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Millions Invested In National Avian Influenza Preparation

by | Jul 10, 2024 | Media Release, Agriculture | 0 comments

The Albanese Government is investing nearly $7 million as it continues to lead the response to the threat posed by a potential incursion of H5 High Pathogenicity Avian Influenza (HPAI).

This strain has caused significant deaths of poultry, wild birds and wild mammals overseas and is not the same strain causing the current H7 HPAI outbreaks in Australia.

Minister for Agriculture, Fisheries and Forestry Murray Watt said Australia was now the last continent to remain free of the H5 strain.

“The strength of our national biosecurity system and Australia’s geographic isolation has kept us free from H5 HPAI, which is currently having a major impact across the globe,” Minister Watt said.

“But we cannot rest on our laurels.

“The arrival of migratory birds from areas where H5 HPAI is present – particularly as spring approaches – means we face a constant risk that is outside of our control.

“We can’t stop the natural migration patterns of wild birds that may be sick, but we can prepare ourselves if that does occur.

“That is why we are investing $6.9 million in enhanced capability to detect and respond to avian influenza in wildlife.”

This money includes;

  • $2.2 million for the Wildlife Health Australia One Health Surveillance Initiative
  • $1.95 million has been granted to Animal Health Australia to support the national response capability for avian influenza in poultry, including investigating the potential of commercial avian influenza vaccines for use in Australia.
  • $1.1 million to extend the National Avian Influenza Wild Bird Surveillance Program for a further 4 years
  • $800,000 will be invested in communication with stakeholders, industry and the general public to strengthen awareness and understanding of Australia’s biosecurity measures and preparedness.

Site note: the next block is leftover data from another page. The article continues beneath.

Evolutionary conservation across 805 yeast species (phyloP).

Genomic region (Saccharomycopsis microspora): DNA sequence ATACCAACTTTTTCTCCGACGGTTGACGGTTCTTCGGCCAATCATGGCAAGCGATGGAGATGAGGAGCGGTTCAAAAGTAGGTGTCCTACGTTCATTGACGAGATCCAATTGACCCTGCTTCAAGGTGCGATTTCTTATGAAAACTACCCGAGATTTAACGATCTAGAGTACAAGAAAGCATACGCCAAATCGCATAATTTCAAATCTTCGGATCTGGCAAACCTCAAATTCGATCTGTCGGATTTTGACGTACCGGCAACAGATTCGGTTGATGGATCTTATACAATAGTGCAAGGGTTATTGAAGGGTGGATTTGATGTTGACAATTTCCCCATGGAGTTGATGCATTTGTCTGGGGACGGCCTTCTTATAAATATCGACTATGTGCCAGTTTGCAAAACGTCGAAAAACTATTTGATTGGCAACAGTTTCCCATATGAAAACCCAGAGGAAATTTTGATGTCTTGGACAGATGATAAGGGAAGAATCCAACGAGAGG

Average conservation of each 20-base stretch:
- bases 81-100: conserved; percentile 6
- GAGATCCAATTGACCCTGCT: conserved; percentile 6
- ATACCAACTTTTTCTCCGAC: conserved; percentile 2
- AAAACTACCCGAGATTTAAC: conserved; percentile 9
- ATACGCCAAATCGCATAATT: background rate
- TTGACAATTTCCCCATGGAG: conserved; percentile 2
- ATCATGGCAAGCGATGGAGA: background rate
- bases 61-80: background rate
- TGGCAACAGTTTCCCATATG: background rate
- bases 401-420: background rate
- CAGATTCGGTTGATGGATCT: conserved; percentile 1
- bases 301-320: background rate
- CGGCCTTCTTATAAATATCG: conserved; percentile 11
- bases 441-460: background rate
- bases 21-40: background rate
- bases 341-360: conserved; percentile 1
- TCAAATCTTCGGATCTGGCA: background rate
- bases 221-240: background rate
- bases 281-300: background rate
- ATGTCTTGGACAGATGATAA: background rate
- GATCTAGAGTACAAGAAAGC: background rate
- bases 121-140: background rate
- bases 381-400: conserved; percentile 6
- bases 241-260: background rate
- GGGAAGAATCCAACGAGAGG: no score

• $580,000 to support early detection and response capability for H5 HPAI in wildlife
  • $200,000 will be invested in analysis to quantify the location, structure, biosecurity, routine husbandry practices, and movement patterns of Australia’s commercial poultry industries.
  • $70,000 will be invested in work to better understand the link between the presence of H7 low pathogenicity avian influenza in Australian wild birds and the outbreaks of H7 HPAI in Australian poultry.

Minister Watt said the Department of Agriculture, Fisheries and Forestry continued to undertake a national coordination and leadership role for H5 HPAI preparedness.

“There has been a multi-faceted response across governments, other agencies and industry, led by the team at DAFF, as we work to mitigate the impact that any H5 high pathogenicity avian influenza incursion could have,” Minister Watt said.

“We are also working with affected jurisdictions and industry to respond to the H7 high pathogenicity avian influenza outbreaks in Australia.”

For more information about avian influenza, visit www.agriculture.gov.au/birdflu.

Visit www.outbreak.gov.au for more information about the H7 HPAI response

Video of surveillance being undertaken by biosecurity officers in Far North Queensland available at https://play.viostream.com/download/dicbhzwrejammr

Background

  • Avian influenza is an infectious disease of poultry and occurs worldwide.
  • More than 400 bird species are susceptible to avian influenza.
  • The virus is mostly spread by wild birds, particularly ducks, contaminating food or water supplies.  For this reason, the disease remains a biosecurity threat.
  • Avian influenza can also spread by the movement of eggs, birds, people, vehicles and equipment between farms, and by clothing, footwear, aerosols, water, feed, litter, biting insects and vermin.
  • Eggs and poultry meat are safe to eat provided they are handled and cooked according to safe food handling practices.
  • There is no connection between these detections of H7 HPAI strains and the previous case of H5N1 avian influenza in a person in
  • Victoria who recently returned from travel overseas where H5N1 occurs.
  • Importantly these H7 HPAI strains are also not the same as the H5 HPAI strain that is causing mass poultry and wildlife mortalities overseas.
  • State and territory agriculture departments coordinate the on-the-ground response activities in their jurisdiction which include disease investigations, tracing, implementing movement restrictions, destruction and disposal.

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